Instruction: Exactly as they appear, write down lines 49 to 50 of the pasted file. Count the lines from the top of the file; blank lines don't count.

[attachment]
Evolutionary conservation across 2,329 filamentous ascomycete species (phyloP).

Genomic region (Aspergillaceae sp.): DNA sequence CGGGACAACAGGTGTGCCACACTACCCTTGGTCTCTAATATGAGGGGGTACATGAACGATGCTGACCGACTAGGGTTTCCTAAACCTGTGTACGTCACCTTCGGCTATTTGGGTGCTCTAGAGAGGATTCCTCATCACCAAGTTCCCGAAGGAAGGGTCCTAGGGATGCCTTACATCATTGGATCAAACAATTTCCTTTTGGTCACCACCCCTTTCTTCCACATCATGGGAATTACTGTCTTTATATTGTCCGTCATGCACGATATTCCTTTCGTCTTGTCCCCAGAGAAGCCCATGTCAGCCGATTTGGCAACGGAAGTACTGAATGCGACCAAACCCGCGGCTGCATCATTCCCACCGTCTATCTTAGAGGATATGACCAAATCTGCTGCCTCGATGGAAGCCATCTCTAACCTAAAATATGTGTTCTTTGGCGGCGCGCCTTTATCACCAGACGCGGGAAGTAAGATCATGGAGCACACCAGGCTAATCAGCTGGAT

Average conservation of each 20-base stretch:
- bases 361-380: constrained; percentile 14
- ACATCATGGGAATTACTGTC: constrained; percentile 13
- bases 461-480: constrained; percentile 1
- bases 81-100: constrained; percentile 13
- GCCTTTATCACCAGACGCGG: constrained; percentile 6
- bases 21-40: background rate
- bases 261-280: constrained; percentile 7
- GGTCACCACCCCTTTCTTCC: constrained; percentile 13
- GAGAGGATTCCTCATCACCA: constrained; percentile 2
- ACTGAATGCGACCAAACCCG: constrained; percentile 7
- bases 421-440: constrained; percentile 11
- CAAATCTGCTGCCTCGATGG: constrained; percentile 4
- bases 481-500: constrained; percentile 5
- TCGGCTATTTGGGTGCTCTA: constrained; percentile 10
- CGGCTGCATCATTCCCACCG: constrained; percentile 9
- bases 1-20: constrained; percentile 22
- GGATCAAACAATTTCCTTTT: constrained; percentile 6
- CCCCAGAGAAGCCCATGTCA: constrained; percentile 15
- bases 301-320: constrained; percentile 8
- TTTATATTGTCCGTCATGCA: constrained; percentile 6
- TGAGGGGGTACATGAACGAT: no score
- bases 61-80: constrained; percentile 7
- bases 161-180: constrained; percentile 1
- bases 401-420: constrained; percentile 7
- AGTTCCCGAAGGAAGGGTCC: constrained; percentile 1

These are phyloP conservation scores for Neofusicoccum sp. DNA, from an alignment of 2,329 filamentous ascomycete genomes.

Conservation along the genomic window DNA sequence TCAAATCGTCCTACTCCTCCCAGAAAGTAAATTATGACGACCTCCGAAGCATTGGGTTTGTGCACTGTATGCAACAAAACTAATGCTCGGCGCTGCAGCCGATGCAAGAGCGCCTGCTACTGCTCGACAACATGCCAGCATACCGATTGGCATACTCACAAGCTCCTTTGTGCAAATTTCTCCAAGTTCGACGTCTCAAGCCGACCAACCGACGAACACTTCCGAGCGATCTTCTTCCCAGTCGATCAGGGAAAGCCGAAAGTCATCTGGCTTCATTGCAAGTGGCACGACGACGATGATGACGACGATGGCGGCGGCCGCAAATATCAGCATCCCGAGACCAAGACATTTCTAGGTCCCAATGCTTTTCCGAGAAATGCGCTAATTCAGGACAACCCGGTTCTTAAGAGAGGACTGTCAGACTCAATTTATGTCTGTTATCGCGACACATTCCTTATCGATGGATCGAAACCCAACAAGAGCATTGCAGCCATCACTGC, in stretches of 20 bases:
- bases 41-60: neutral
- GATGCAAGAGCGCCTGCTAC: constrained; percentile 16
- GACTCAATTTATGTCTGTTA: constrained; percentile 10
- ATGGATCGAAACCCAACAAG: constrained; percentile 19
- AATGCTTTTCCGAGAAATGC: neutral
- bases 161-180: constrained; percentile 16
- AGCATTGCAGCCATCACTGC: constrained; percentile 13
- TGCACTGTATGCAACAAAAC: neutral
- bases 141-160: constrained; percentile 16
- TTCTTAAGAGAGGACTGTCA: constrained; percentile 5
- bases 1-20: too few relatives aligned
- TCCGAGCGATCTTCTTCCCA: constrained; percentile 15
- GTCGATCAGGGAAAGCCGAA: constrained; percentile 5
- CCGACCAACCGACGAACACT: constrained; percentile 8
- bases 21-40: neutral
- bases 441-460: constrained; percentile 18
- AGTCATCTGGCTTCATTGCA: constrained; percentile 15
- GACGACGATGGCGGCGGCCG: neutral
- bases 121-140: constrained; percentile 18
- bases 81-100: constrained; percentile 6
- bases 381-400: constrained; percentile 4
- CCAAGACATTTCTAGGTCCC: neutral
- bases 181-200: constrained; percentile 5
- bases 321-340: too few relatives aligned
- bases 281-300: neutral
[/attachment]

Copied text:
- bases 121-140: constrained; percentile 18
- bases 81-100: constrained; percentile 6